The advertisement for Karswood Cresote, above, is interesting for its use of an anatomical diagram and its "explanation," presumably for how the medicine works. Note that this non-explanation is similar to the type of pseudoscience you will find today. That is, it has nothing to do with whether or not inhaled creosote could treat anything. The numbers of the explanatory text correspond to the numbers in the diagram.

The Explanation

The dotted lines show the show the direction taken by the air during breathing.

1. The Nasal Cavity, always attacked by the Microbes of Influenza, Catarrh, Cold in the had, etc.
2. Passage from the Nose to the Mouth.
3. The Throat, which becomes sore from Colds, Fevers, etc.
4. The Gullet, or Passages from the Mouth to the Stomach.
5. The Wind Pipe, or Passages to the Lungs.
6. Bronchial Tubes, the seat of Bronchitis and Asthma.
7. The lower lobes of the Lungs which become congested with Pneumonia.
8. The Lungs, which are the seat of Consumption, etc.

As you can see, the explanation is simply that, "we get colds and we get the flu." The claims below the diagram, do not stop at claiming a cure for colds, flu, or bronchitis, but also claim a cure for Whooping Cough, Hay Fever, Croup, and Asthma. It also claims to be a cure for Incipient Consumption. Consumption means tuberculosis and incipient refers to its being in the beginning stages. Tuberculosis infections were at their peak in the 1800's, especially in Europe, where it caused about 25% of all deaths. There were many claims of cures for this deadly scourge, including mercury, which probably makes inhaling creosote seem quite benign.

Wednesday, November 12, 2014

Were Old-Time Patent Medicines Really Patented?

The term patent-medicine, used to refer to the unregulated quack remedies of the 1800's, such as those featured in traveling medicine shows, may be confusing. How could these medicines have been patented? Does this term refer to the United States Patent Office, or any other patent granting organization?

In reality, the term patent used in patent-medicine had nothing to do with the modern use of the word. Patent medicine did not begin in the United States, of course, it was a carry-over from something that had gone on for centuries in England. There, like in the U.S. these products were the most advertised products existing. Certin products in England were given a "patent of royal favor." These products carried the crest of the king, and enjoyed special favor as preferred royal treatments. The term patent-medicine was a hold-over from these times, although, of course, none of the medicines sold in the U.S. enjoyed any kingly favor.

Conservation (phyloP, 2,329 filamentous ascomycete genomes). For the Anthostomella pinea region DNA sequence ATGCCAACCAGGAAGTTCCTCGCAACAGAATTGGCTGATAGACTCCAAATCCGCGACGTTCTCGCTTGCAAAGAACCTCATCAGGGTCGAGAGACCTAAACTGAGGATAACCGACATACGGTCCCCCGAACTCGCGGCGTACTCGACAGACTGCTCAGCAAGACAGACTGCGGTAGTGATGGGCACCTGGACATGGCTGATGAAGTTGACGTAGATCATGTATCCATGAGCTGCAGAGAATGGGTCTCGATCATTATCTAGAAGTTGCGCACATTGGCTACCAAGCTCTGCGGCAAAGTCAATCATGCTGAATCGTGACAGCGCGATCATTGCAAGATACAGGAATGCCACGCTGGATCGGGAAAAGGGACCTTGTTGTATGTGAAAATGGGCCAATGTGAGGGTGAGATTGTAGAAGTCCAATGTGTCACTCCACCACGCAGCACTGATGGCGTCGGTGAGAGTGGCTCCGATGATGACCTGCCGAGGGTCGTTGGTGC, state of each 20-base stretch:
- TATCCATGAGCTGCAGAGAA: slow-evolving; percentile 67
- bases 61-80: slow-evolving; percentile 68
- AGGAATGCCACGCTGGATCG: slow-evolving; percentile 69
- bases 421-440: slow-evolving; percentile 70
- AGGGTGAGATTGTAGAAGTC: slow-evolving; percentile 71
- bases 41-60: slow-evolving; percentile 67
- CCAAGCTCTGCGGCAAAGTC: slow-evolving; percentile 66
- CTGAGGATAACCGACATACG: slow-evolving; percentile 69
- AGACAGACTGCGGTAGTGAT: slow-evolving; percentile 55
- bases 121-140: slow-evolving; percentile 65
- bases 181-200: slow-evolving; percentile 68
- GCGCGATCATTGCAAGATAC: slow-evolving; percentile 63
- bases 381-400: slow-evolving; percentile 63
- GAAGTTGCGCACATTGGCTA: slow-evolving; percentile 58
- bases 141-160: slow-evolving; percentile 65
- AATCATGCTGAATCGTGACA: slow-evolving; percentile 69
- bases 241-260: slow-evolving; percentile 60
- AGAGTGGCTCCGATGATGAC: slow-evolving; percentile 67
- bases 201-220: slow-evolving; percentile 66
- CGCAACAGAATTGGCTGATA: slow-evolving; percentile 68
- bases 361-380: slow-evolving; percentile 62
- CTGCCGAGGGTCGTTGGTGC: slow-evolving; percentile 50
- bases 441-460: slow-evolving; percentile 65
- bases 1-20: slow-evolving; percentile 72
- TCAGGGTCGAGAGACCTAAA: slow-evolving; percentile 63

Although the formulas of the medicines were not legally patented, the trademarks and logos were filed with the patent office. As author Ann Anderson points out in Snake Oil, Hustlers and Hambones: The American Medicine Show, it would not have been in the best interest of these quack remedy purveyors to actually patent their formulas, as that would have required them to reveal the actual ingredients. As well, such patents went into the public domain after 17 years. It is doubtful that the ingredients in old time nostrums remained the same for all the years they were sold, but the trademarks and logos, after being registered with the patent office, could be used to maintain a brand identity for the product.

The word patent really was more intended to mean the same thing as "proprietary." In other words, the ingredients were secret. These secret medicines, both "cures" and "remedies" started becoming popular during the 17th to 18th centuries in Britain and her colonies, including North America. Although many of the secret ingredients were, in fact, similar to any other patent medicine, even more important to the makers was the branding, including not only the catchy names, but the fancy and often colorful containers. A similar trend occurred in many European countries, though perhaps not on the scale seen in Britain and North America.

Tuesday, November 11, 2014

Hamlin's Wizard OIl: The Cancer Curing Liniment

Hamlin's Wizard oil, launched in 1861, was a famous patent medicine of the late 1800's and early 1900's meant to be used as a liniment. According to the ad shown here, it was a remedy of rheumatism, neuralgia, toothache, headache, diphtheria, sore throat, lame back, sprains, bruises, corns, cramps, colic, diarrhea, and all pain and inflammation. This liniment was widely distributed and imitated. Recipes for preparations approximating Wizard Oil appeared in publications of the time.

Wizard Oil, Humorous and Sentimental Songs